Politicians and senior U of T administrators talked green at the Sustainable Energy Fair last Saturday. Around 40 people gathered in Sidney Smith as speakers praised U of T and exhorted more environmentally friendly measures. Among the speakers were Ontario Minister of Natural Resources Donna Cansfield, U of T president David Naylor, and Ingrid Stefanovic, director of the Centre for the Environment.
“We’ll have to reconsider not only how we produce, but rethink how we consume,” said Naylor, who emphasized U of T scholars’ contributions to environmental research. He also mentioned a plan to retrofit the Faculty of Architecture building.
Naylor has been criticized for refusing to sign the Presidential Climate Initiative, a commitment among university presidents in North America which includes completing “a comprehensive inventory of all greenhouse gas emissions” and making a sustained effort to reduce them. Thirteen Canadian universities and colleges have signed on to the Presidential Climate Initiative, as well as hundreds of American schools.
Naylor argued that for a campus as large as U of T, any greenhouse gas estimate would be inaccurate and therefore useless. “It’s like saying you’re going to measure the chemistry of chicken soup,” Naylor told The Varsity, calling the PCI “more show business than substance.” He added that he is more interested in what campus environmental groups are doing.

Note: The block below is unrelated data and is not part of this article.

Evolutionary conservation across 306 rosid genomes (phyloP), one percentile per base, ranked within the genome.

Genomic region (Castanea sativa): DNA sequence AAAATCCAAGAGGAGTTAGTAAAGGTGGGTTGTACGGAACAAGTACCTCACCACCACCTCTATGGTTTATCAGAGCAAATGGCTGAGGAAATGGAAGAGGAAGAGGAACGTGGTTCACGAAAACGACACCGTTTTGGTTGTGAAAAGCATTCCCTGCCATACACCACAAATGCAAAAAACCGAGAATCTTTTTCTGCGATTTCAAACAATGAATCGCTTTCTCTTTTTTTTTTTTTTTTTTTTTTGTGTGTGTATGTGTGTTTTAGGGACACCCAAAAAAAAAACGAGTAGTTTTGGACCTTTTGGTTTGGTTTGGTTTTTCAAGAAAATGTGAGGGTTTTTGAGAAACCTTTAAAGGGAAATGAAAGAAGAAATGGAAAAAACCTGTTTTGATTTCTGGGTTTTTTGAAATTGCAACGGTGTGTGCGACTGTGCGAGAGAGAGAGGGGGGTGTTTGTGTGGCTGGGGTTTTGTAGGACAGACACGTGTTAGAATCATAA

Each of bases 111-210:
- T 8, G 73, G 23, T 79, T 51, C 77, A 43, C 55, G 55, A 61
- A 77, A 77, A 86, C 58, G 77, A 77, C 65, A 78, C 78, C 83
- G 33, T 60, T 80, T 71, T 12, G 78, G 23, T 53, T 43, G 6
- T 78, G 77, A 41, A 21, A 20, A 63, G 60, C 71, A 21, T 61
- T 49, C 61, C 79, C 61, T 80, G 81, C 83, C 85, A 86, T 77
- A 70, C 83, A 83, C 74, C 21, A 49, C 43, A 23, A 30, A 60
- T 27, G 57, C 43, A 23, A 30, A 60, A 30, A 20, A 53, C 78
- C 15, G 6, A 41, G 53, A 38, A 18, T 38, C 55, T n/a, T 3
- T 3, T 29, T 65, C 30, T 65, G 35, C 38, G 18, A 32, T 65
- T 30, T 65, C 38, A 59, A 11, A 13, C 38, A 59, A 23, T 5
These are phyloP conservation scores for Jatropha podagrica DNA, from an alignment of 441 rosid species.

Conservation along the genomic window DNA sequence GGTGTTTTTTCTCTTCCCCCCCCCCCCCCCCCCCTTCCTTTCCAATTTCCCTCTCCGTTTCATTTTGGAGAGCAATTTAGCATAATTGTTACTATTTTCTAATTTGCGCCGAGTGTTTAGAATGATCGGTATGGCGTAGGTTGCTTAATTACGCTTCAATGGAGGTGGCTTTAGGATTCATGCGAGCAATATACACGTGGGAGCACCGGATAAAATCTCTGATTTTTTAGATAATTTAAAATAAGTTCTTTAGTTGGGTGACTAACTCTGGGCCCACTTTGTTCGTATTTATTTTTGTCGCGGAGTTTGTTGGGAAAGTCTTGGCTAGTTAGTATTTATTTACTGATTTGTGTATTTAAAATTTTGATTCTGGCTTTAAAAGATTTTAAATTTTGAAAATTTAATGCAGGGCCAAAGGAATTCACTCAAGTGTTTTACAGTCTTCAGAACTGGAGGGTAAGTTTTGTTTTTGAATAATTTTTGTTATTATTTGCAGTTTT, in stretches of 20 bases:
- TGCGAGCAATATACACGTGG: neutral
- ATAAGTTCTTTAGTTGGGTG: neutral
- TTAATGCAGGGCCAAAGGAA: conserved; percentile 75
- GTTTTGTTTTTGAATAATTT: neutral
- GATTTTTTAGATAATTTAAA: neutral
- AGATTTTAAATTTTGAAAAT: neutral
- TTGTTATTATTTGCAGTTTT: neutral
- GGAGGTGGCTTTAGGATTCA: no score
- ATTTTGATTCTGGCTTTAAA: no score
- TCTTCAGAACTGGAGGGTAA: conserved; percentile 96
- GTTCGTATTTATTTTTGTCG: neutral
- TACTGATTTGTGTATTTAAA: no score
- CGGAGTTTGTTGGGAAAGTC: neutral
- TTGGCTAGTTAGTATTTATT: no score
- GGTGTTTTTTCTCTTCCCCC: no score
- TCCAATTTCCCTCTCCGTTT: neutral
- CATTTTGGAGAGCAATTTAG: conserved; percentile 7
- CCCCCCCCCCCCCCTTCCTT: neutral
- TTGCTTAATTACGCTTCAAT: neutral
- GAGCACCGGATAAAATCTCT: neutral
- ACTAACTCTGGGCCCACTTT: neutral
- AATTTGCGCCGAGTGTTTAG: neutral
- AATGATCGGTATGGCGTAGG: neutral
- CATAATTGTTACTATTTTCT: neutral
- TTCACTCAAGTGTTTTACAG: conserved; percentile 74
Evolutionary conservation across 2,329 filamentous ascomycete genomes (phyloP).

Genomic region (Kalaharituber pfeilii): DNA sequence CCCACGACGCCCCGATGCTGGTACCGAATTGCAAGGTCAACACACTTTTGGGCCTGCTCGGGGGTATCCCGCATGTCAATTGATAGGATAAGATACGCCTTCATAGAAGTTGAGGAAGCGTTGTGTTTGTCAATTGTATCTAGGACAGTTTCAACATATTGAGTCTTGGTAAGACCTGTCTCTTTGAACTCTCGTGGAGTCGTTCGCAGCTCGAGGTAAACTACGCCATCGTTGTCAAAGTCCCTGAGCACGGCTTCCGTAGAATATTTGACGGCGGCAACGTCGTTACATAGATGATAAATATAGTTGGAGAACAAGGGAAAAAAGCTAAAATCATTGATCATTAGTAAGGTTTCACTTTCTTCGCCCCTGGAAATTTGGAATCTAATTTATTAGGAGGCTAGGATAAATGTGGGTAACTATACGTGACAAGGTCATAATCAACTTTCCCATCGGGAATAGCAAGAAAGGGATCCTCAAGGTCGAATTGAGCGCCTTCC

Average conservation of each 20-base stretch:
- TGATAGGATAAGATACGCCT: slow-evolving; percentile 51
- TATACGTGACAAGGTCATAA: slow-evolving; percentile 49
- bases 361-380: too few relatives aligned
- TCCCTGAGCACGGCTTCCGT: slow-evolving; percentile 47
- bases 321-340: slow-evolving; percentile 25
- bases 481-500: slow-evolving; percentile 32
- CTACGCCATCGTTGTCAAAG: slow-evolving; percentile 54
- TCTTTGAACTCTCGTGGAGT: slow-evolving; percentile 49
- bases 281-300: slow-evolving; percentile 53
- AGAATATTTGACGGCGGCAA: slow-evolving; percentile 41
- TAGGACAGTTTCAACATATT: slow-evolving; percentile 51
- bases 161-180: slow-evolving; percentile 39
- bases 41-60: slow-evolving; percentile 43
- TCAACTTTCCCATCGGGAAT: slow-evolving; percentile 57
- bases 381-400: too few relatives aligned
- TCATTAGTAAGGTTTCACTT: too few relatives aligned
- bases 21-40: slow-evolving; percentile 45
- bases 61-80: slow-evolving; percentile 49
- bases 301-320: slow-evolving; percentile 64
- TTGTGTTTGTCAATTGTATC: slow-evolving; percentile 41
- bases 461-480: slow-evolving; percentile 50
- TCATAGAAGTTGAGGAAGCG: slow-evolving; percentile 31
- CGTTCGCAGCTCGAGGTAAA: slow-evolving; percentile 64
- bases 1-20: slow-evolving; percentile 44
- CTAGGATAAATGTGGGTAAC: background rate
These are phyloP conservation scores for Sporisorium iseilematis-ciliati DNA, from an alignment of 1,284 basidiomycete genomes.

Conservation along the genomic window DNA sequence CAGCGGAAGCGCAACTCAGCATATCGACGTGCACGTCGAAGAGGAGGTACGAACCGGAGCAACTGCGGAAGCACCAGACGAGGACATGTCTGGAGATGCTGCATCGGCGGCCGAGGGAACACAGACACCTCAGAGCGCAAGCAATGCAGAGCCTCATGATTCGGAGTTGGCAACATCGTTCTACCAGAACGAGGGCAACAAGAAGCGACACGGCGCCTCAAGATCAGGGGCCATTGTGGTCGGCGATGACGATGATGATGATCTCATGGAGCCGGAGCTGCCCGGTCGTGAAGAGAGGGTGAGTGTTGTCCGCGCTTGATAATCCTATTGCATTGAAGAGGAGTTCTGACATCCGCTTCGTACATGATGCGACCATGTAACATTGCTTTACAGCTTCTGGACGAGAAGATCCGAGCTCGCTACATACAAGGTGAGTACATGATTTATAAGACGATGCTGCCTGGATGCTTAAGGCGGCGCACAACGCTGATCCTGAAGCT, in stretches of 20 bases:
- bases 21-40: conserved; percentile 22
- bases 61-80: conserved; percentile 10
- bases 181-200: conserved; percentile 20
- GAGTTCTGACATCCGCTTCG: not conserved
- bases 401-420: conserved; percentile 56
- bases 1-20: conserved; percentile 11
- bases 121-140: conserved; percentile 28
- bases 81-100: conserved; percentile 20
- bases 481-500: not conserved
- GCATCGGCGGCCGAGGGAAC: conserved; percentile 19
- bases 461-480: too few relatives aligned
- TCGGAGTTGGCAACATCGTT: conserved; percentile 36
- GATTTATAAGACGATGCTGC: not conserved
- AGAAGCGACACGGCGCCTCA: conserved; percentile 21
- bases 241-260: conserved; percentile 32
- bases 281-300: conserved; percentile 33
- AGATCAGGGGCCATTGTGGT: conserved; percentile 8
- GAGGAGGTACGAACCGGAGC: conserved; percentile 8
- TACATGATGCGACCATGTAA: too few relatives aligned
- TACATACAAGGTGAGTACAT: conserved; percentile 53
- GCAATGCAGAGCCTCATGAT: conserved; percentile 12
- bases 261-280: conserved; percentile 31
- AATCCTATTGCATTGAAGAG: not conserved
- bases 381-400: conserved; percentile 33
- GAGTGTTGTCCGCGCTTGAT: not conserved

Paul York of Students Against Climate Change accused Naylor of “greenwashing,” and only paying lip service to environmental initiatives. In an email, York criticized admin for investments in fossil fuel companies like Imperial Oil. He also pointed out that environmentally conscious courses are not required for students in engineering or business, though those fields can have a great impact on the environment.
“I feel that Mr. Naylor had not done his due diligence in terms of making this campus more sustainable,” wrote York. “To suggest that U of T has done its part is not true. It has not even really begun. As with the Harper government, what is lacking is the will, not the means.”
David Berliner, UTERN president and fourth-year environmental health student, followed Naylor with an optimistic speech. He said it is easy to become overly technical when engaging environmental issues. “There’s still room for dreaming yet,” he said, emphasizing the need to address new challenges with creative solutions.
One of Berliner’s priorities is uniting student groups, staff, and faculty to promote dialogue and supporting various efforts to make the campus more sustainable. When asked if he thinks corporate funding is a potential conflict of interest in funding environmental efforts—the fair was sponsored by Bullfrog Power, a wind and hydro power company—Berliner said it doesn’t necessarily have the same ethical qualms as something like drug research. “Done properly, I don’t think there’s any conflict of interest,” he said.
The sustainable energy fair also hosted community and campus groups such as the Green Energy Act Alliance and U of T’s Bike Chain, a group that helps students learn basic bicycle mechanics. Discussion panels, Segway rides, and films screenings rounded out the day’s events.